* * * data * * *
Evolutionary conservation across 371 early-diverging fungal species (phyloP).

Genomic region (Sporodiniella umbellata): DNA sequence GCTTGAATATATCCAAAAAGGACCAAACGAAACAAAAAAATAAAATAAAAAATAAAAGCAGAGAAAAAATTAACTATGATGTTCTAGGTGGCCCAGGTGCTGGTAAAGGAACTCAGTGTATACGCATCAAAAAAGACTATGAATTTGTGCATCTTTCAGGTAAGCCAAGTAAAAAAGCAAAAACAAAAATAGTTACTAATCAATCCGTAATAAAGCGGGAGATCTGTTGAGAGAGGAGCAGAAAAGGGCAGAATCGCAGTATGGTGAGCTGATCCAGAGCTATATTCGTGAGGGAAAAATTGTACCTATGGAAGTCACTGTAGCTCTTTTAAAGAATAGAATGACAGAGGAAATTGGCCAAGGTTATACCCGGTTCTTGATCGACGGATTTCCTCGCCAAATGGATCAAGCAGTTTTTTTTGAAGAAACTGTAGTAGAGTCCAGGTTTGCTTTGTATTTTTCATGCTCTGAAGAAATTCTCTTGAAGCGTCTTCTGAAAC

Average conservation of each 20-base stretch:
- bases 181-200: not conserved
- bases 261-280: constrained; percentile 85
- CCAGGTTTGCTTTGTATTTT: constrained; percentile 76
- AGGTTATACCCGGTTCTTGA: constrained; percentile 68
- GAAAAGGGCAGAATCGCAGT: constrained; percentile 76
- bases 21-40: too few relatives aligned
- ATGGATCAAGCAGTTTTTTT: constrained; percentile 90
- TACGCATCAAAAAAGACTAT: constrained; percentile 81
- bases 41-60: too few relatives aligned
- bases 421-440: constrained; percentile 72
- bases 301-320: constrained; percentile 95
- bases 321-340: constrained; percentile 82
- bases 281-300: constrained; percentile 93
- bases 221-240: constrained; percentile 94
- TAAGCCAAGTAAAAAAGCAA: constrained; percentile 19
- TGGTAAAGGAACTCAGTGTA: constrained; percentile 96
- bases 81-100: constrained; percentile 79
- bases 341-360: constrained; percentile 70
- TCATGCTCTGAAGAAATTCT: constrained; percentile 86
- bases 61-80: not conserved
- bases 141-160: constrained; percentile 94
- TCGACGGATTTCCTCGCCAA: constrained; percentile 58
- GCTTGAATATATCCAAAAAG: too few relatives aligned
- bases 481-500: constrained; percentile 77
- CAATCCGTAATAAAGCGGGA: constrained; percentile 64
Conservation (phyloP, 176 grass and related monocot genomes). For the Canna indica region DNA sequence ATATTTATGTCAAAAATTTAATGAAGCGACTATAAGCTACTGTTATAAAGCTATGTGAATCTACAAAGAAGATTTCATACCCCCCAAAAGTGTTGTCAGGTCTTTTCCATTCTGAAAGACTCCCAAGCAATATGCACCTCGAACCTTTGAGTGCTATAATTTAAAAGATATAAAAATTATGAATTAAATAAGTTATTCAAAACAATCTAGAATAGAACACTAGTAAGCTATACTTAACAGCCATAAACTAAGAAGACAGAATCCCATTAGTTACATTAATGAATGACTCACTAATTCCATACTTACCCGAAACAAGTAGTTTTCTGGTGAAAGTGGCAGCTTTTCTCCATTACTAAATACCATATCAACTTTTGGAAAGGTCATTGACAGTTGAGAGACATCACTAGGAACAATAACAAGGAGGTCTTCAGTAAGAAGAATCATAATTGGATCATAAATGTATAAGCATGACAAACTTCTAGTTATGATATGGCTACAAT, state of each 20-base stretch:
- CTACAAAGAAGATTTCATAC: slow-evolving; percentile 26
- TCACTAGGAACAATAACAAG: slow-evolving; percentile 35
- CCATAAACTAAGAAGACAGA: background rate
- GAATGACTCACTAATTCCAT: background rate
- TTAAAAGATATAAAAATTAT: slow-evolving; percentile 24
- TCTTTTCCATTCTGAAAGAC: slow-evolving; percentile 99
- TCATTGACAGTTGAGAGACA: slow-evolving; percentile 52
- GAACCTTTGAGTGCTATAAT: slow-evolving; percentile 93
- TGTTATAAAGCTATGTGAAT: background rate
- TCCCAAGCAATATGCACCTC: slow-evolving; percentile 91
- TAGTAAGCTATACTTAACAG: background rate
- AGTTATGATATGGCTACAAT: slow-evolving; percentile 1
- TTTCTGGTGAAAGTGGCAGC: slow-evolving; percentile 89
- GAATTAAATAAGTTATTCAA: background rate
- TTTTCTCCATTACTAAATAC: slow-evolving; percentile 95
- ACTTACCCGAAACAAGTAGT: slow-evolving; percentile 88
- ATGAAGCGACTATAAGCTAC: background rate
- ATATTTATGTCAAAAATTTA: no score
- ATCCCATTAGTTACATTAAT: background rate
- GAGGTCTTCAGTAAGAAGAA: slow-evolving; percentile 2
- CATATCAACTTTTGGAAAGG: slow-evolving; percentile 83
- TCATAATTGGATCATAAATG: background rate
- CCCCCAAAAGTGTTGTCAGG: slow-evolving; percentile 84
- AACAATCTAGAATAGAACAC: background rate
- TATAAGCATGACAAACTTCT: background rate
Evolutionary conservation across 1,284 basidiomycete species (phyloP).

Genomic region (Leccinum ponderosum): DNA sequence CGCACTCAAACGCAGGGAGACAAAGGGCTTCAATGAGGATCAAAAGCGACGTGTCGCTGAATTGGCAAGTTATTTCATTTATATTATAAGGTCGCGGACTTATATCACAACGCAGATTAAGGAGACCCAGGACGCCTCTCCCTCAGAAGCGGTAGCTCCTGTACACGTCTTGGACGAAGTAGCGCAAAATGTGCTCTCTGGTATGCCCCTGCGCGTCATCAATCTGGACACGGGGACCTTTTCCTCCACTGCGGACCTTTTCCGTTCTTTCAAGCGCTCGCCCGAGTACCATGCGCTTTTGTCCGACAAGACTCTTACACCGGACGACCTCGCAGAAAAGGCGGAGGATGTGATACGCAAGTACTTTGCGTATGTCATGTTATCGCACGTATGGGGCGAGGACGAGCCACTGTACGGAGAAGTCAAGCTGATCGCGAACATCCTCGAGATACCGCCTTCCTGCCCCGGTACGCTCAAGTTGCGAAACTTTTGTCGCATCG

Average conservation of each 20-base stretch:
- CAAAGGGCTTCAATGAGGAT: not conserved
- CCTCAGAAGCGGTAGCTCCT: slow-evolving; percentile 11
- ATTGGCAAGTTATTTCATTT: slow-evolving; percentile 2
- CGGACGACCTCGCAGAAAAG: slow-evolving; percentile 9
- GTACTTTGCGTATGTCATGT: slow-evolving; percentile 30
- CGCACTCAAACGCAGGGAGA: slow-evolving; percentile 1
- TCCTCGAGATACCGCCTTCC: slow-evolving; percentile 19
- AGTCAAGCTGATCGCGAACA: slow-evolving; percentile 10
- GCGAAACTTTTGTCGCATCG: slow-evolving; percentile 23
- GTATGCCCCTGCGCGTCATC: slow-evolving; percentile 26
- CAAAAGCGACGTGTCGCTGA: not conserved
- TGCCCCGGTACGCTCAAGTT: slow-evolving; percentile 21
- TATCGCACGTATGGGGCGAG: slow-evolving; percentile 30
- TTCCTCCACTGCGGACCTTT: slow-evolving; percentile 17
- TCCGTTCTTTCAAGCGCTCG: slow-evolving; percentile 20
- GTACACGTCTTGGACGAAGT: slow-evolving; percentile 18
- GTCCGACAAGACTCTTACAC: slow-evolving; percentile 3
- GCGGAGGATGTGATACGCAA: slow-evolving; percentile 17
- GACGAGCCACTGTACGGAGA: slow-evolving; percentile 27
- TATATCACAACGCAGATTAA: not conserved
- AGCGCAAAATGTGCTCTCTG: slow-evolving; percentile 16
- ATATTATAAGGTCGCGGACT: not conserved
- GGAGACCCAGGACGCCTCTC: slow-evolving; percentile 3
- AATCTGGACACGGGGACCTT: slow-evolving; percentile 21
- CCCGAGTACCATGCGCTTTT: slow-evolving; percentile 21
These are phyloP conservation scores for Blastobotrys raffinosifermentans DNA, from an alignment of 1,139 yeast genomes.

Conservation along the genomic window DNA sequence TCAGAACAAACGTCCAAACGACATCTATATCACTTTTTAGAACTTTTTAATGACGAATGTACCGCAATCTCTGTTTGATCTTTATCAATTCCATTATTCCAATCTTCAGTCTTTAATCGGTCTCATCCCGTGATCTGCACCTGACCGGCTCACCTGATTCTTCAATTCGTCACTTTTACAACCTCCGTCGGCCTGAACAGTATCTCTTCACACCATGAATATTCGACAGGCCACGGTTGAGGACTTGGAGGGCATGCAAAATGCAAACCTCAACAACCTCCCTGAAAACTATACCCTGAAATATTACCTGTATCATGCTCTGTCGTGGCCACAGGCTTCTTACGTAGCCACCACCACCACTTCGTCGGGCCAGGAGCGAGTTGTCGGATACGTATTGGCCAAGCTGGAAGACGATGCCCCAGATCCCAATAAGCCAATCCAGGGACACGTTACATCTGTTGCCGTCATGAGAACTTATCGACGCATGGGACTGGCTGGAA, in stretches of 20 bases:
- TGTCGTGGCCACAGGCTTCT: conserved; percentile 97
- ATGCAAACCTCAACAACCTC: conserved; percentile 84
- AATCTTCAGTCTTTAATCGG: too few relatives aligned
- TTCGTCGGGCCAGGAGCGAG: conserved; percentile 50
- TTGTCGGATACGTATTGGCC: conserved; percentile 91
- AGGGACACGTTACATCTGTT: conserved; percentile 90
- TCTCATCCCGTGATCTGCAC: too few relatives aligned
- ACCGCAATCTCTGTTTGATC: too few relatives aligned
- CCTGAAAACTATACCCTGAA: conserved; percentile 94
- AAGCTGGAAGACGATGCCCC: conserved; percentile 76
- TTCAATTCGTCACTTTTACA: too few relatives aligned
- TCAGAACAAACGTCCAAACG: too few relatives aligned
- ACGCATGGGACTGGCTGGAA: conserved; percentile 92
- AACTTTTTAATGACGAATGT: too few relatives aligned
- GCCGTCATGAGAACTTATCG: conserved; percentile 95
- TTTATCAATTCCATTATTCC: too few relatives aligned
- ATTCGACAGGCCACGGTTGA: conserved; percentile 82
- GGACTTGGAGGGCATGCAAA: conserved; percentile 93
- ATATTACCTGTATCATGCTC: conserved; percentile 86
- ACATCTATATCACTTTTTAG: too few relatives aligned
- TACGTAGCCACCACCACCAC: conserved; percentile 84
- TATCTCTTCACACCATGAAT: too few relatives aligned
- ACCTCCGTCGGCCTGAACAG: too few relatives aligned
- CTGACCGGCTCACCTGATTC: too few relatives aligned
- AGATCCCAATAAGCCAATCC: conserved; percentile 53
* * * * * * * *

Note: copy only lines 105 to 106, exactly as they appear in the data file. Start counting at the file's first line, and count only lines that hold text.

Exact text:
- TACGTAGCCACCACCACCAC: conserved; percentile 84
- TATCTCTTCACACCATGAAT: too few relatives aligned